He offered up some real-world examples. “Applicable use cases of AI would include pattern recognition and then detecting exceptions or trends. In a home care case, this might be detecting a trend that Mum is getting up progressively earlier by a few minutes each week - this could spark a conversation with the doctor and Mum about what this means - is it related to bladder function, that she needs to get up progressively earlier.
“Alternatively, it could be that Mum always makes her tea between 7:30am and 7:40 am - the system has detected that the fridge door opens at this time each morning. I might get an alert to say it's 7:45 and Mum hasn't opened the fridge door, alerting me to give her a call and ask how she's going,” he said.
“Opening or closing doors and managing behaviours of dementia residents might also be a good case for AI. Machines can learn patterns and allow us to manage particular behaviours, such as getting up in the night or wandering into the wrong room.”
Over at Bupa ANZ, Syed Ahmed, head of digital products and operations, said proper AI is when the software can move beyond simple pattern matching and regression analysis-based prediction to autonomous decision-making in open, unpredictable and ambiguous systems.
Asked some of the applicable use cases of AI in business, Ahmed said it revolves around analysis and advisory.
“Within the current legislative and socially acceptable frameworks, most use cases of AI in business relate to assistive analysis and advisory. Examples of this are financial portfolio optimisation, financial fraud prediction, and medical diagnosis.”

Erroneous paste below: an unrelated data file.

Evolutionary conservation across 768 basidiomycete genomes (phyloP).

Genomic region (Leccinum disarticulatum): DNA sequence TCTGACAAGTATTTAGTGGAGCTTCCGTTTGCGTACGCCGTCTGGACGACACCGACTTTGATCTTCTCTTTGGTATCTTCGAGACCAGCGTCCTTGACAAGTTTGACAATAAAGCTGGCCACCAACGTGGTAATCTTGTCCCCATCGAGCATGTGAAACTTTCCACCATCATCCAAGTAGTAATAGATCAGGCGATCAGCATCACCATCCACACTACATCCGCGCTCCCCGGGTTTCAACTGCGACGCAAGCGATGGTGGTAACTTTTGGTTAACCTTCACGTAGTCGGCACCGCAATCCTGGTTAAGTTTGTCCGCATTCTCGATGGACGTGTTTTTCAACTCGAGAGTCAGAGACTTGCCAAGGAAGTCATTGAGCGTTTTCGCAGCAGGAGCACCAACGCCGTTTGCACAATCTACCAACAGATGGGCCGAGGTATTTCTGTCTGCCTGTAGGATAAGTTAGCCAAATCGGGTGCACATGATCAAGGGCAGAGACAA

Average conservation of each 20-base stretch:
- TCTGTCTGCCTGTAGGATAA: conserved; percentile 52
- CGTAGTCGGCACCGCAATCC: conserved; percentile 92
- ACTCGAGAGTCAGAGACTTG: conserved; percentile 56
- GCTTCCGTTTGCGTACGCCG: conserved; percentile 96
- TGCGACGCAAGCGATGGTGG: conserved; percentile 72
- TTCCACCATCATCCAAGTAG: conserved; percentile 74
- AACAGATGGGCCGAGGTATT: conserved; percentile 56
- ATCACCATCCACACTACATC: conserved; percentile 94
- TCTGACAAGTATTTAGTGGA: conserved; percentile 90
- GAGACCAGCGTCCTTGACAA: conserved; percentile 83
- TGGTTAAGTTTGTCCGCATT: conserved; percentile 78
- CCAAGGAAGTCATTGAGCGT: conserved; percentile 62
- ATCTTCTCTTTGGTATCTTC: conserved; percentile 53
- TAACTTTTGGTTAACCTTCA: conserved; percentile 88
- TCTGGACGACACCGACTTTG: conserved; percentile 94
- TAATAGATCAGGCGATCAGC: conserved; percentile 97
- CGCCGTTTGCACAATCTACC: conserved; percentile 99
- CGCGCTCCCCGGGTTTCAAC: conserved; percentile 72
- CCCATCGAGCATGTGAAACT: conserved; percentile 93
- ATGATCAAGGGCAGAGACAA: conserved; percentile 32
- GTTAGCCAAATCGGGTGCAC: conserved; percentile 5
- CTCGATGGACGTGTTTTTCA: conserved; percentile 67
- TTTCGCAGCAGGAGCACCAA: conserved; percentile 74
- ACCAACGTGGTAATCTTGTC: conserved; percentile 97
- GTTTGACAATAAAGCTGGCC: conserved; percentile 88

Meanwhile, over at DHL Supply Chain, AI is an extension to robotic process automation (RPA), according to Kasi Kolla, global leader in outsourcing infrastructure, ITSM and cloud strategy.
Kolla said AI promises to give machines flexibility to learn and evolve to help humans.
“In my opinion, in the next few years humans in most positions in the world of work will be nearly 100 per cent replaced by or partnered with smart software and robots (AI).”
Over at JLL, a global real estate services firm specialising in commercial property and investment management, AI is process automation or efficiency undertaken by machines in replacement of human interaction, according to regional director of integrated portfolio services, Jordan Berryman.
“AI in business is utilised for repetitive action roles, trend analysis or cognitive matching, At JLL and in reference to our clients that we assist, AI is employed from a range of roles including our robotic receptionist ‘JiLL’, trend analysis from data analytics and forecasting, to environment and security control of buildings and automation of supply chain functions,” Berryman said.
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